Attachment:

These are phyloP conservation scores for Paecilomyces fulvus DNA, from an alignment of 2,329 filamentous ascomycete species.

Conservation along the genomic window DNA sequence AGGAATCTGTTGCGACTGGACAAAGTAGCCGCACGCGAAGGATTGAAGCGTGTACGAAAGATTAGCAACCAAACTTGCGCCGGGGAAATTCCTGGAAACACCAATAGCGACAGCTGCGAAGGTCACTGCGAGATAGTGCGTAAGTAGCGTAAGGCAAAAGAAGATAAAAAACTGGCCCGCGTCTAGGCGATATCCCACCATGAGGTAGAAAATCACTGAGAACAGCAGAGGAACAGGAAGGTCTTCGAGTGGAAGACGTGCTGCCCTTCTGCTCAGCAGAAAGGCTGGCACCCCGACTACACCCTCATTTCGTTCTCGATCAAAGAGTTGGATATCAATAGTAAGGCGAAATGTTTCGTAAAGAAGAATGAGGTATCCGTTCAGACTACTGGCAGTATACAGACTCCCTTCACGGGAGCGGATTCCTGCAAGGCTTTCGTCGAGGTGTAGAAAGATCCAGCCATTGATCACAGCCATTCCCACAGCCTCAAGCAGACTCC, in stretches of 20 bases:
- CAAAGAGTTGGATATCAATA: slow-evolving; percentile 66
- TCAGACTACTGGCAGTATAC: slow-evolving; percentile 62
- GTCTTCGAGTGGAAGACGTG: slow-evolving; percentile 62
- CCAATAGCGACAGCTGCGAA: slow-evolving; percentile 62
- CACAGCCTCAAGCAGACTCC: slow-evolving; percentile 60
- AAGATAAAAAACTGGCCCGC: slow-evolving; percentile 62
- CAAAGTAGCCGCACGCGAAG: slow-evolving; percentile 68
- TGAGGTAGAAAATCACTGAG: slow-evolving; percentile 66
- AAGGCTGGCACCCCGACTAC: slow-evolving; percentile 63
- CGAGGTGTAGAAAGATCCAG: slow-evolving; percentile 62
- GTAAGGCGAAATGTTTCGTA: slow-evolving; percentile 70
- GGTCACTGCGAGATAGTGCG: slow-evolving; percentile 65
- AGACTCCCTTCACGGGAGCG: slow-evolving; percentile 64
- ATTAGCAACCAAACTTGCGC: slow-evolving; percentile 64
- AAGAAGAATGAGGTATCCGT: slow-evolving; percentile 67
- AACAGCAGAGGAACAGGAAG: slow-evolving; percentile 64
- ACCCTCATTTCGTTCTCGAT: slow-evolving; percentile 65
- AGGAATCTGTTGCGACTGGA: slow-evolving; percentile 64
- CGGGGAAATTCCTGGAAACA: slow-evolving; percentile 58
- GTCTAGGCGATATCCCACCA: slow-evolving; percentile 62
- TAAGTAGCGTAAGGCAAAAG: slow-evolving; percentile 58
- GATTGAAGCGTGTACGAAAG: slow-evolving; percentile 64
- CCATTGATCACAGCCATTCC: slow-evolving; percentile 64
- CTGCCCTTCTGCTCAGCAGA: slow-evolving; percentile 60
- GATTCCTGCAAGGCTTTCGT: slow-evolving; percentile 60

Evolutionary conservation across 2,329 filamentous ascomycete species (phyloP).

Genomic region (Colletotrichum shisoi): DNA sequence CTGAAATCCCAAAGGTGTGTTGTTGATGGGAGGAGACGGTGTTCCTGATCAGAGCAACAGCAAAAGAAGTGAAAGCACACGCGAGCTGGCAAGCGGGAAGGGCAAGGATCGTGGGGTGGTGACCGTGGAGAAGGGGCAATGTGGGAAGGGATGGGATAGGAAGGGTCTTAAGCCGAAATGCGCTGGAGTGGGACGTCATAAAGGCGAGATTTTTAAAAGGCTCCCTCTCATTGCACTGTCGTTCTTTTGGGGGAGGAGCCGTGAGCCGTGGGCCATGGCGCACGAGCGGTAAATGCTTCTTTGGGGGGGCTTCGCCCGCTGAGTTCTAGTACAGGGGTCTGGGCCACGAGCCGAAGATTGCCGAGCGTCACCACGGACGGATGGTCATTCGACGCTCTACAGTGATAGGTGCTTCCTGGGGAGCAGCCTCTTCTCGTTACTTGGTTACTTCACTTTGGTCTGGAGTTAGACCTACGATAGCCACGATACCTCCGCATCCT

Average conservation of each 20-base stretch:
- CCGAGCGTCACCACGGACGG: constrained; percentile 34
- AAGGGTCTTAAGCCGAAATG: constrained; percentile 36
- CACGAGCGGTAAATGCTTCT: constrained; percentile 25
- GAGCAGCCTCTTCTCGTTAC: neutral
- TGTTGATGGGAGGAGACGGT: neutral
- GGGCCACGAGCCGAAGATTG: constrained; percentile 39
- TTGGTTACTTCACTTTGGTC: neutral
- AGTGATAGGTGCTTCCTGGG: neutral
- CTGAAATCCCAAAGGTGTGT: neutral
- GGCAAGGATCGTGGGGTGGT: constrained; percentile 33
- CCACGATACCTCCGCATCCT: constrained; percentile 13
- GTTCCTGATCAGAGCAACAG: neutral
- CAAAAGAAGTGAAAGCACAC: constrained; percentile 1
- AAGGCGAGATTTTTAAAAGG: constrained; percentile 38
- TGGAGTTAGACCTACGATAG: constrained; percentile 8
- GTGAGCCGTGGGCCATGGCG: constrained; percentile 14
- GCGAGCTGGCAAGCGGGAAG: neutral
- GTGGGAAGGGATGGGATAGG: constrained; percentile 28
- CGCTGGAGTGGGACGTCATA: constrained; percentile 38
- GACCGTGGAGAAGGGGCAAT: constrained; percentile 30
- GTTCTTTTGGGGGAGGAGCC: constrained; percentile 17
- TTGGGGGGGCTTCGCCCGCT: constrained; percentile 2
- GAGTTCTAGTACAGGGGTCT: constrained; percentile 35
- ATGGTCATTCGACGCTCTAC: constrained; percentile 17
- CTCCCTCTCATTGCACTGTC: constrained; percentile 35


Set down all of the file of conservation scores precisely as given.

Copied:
These are phyloP conservation scores for Paecilomyces fulvus DNA, from an alignment of 2,329 filamentous ascomycete species.

Conservation along the genomic window DNA sequence AGGAATCTGTTGCGACTGGACAAAGTAGCCGCACGCGAAGGATTGAAGCGTGTACGAAAGATTAGCAACCAAACTTGCGCCGGGGAAATTCCTGGAAACACCAATAGCGACAGCTGCGAAGGTCACTGCGAGATAGTGCGTAAGTAGCGTAAGGCAAAAGAAGATAAAAAACTGGCCCGCGTCTAGGCGATATCCCACCATGAGGTAGAAAATCACTGAGAACAGCAGAGGAACAGGAAGGTCTTCGAGTGGAAGACGTGCTGCCCTTCTGCTCAGCAGAAAGGCTGGCACCCCGACTACACCCTCATTTCGTTCTCGATCAAAGAGTTGGATATCAATAGTAAGGCGAAATGTTTCGTAAAGAAGAATGAGGTATCCGTTCAGACTACTGGCAGTATACAGACTCCCTTCACGGGAGCGGATTCCTGCAAGGCTTTCGTCGAGGTGTAGAAAGATCCAGCCATTGATCACAGCCATTCCCACAGCCTCAAGCAGACTCC, in stretches of 20 bases:
- CAAAGAGTTGGATATCAATA: slow-evolving; percentile 66
- TCAGACTACTGGCAGTATAC: slow-evolving; percentile 62
- GTCTTCGAGTGGAAGACGTG: slow-evolving; percentile 62
- CCAATAGCGACAGCTGCGAA: slow-evolving; percentile 62
- CACAGCCTCAAGCAGACTCC: slow-evolving; percentile 60
- AAGATAAAAAACTGGCCCGC: slow-evolving; percentile 62
- CAAAGTAGCCGCACGCGAAG: slow-evolving; percentile 68
- TGAGGTAGAAAATCACTGAG: slow-evolving; percentile 66
- AAGGCTGGCACCCCGACTAC: slow-evolving; percentile 63
- CGAGGTGTAGAAAGATCCAG: slow-evolving; percentile 62
- GTAAGGCGAAATGTTTCGTA: slow-evolving; percentile 70
- GGTCACTGCGAGATAGTGCG: slow-evolving; percentile 65
- AGACTCCCTTCACGGGAGCG: slow-evolving; percentile 64
- ATTAGCAACCAAACTTGCGC: slow-evolving; percentile 64
- AAGAAGAATGAGGTATCCGT: slow-evolving; percentile 67
- AACAGCAGAGGAACAGGAAG: slow-evolving; percentile 64
- ACCCTCATTTCGTTCTCGAT: slow-evolving; percentile 65
- AGGAATCTGTTGCGACTGGA: slow-evolving; percentile 64
- CGGGGAAATTCCTGGAAACA: slow-evolving; percentile 58
- GTCTAGGCGATATCCCACCA: slow-evolving; percentile 62
- TAAGTAGCGTAAGGCAAAAG: slow-evolving; percentile 58
- GATTGAAGCGTGTACGAAAG: slow-evolving; percentile 64
- CCATTGATCACAGCCATTCC: slow-evolving; percentile 64
- CTGCCCTTCTGCTCAGCAGA: slow-evolving; percentile 60
- GATTCCTGCAAGGCTTTCGT: slow-evolving; percentile 60

Evolutionary conservation across 2,329 filamentous ascomycete species (phyloP).

Genomic region (Colletotrichum shisoi): DNA sequence CTGAAATCCCAAAGGTGTGTTGTTGATGGGAGGAGACGGTGTTCCTGATCAGAGCAACAGCAAAAGAAGTGAAAGCACACGCGAGCTGGCAAGCGGGAAGGGCAAGGATCGTGGGGTGGTGACCGTGGAGAAGGGGCAATGTGGGAAGGGATGGGATAGGAAGGGTCTTAAGCCGAAATGCGCTGGAGTGGGACGTCATAAAGGCGAGATTTTTAAAAGGCTCCCTCTCATTGCACTGTCGTTCTTTTGGGGGAGGAGCCGTGAGCCGTGGGCCATGGCGCACGAGCGGTAAATGCTTCTTTGGGGGGGCTTCGCCCGCTGAGTTCTAGTACAGGGGTCTGGGCCACGAGCCGAAGATTGCCGAGCGTCACCACGGACGGATGGTCATTCGACGCTCTACAGTGATAGGTGCTTCCTGGGGAGCAGCCTCTTCTCGTTACTTGGTTACTTCACTTTGGTCTGGAGTTAGACCTACGATAGCCACGATACCTCCGCATCCT

Average conservation of each 20-base stretch:
- CCGAGCGTCACCACGGACGG: constrained; percentile 34
- AAGGGTCTTAAGCCGAAATG: constrained; percentile 36
- CACGAGCGGTAAATGCTTCT: constrained; percentile 25
- GAGCAGCCTCTTCTCGTTAC: neutral
- TGTTGATGGGAGGAGACGGT: neutral
- GGGCCACGAGCCGAAGATTG: constrained; percentile 39
- TTGGTTACTTCACTTTGGTC: neutral
- AGTGATAGGTGCTTCCTGGG: neutral
- CTGAAATCCCAAAGGTGTGT: neutral
- GGCAAGGATCGTGGGGTGGT: constrained; percentile 33
- CCACGATACCTCCGCATCCT: constrained; percentile 13
- GTTCCTGATCAGAGCAACAG: neutral
- CAAAAGAAGTGAAAGCACAC: constrained; percentile 1
- AAGGCGAGATTTTTAAAAGG: constrained; percentile 38
- TGGAGTTAGACCTACGATAG: constrained; percentile 8
- GTGAGCCGTGGGCCATGGCG: constrained; percentile 14
- GCGAGCTGGCAAGCGGGAAG: neutral
- GTGGGAAGGGATGGGATAGG: constrained; percentile 28
- CGCTGGAGTGGGACGTCATA: constrained; percentile 38
- GACCGTGGAGAAGGGGCAAT: constrained; percentile 30
- GTTCTTTTGGGGGAGGAGCC: constrained; percentile 17
- TTGGGGGGGCTTCGCCCGCT: constrained; percentile 2
- GAGTTCTAGTACAGGGGTCT: constrained; percentile 35
- ATGGTCATTCGACGCTCTAC: constrained; percentile 17
- CTCCCTCTCATTGCACTGTC: constrained; percentile 35